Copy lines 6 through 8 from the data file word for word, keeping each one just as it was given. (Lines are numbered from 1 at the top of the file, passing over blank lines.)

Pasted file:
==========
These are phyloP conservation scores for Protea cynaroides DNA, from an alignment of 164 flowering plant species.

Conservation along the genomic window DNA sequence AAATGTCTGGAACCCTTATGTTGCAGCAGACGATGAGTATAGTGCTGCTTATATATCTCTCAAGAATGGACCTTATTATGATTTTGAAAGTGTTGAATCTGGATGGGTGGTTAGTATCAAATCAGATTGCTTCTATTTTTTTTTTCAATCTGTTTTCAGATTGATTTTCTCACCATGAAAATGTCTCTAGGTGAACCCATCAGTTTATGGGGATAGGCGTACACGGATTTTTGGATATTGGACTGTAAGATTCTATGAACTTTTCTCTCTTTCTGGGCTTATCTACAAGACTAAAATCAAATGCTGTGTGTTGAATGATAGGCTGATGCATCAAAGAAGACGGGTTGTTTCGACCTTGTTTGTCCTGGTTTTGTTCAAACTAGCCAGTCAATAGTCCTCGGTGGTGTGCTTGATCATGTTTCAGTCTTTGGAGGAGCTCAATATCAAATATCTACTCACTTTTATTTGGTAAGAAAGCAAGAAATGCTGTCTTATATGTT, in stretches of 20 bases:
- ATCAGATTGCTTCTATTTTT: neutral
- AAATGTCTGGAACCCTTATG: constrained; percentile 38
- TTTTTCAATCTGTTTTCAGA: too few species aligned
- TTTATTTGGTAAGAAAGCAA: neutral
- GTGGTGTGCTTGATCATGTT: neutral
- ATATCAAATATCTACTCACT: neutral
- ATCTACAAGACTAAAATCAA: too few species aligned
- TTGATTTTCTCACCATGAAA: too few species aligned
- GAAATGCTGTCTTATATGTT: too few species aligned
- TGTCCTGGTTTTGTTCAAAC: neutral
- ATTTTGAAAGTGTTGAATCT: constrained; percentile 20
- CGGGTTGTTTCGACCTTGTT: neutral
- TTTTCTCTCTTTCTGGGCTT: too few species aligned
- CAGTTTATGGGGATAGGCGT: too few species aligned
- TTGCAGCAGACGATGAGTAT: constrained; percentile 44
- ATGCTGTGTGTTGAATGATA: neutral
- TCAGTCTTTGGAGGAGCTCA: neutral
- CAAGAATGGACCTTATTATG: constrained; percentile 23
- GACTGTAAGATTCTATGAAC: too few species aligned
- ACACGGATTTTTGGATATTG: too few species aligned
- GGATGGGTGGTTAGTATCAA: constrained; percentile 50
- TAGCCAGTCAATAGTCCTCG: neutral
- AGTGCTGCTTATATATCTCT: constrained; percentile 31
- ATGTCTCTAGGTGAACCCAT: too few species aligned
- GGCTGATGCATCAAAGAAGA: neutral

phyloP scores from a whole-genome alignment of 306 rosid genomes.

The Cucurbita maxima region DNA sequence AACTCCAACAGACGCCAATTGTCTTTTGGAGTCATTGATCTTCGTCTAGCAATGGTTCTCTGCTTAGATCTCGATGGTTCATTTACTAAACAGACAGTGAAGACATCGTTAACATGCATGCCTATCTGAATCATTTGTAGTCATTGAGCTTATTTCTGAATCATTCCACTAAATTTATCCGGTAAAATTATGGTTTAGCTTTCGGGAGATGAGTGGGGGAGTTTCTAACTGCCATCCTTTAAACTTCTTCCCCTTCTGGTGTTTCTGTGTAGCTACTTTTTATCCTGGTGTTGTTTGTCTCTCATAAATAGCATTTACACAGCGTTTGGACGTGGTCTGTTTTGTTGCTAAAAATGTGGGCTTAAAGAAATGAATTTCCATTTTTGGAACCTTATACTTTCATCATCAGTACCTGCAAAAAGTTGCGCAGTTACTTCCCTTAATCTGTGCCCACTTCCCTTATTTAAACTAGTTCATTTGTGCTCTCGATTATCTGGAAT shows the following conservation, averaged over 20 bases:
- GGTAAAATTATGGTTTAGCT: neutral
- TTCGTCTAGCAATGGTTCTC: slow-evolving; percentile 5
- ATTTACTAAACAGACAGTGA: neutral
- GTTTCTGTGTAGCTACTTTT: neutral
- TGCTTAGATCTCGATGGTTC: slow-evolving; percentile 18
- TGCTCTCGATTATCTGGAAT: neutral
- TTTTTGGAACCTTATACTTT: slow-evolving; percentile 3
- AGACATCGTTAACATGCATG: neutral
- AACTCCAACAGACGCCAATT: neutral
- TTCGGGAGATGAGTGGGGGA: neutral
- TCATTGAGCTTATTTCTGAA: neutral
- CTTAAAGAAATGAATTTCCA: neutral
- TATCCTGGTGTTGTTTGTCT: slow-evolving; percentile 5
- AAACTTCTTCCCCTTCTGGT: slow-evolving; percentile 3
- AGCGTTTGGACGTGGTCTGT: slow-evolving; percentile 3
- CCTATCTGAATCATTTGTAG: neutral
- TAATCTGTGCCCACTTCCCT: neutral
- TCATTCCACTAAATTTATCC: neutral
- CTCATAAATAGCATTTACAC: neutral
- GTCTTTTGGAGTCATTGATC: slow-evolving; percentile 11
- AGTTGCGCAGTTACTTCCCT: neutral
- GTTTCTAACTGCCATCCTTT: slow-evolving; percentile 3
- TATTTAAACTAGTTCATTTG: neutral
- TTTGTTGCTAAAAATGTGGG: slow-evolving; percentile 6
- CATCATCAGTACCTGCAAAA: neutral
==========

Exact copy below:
- TTTATTTGGTAAGAAAGCAA: neutral
- GTGGTGTGCTTGATCATGTT: neutral
- ATATCAAATATCTACTCACT: neutral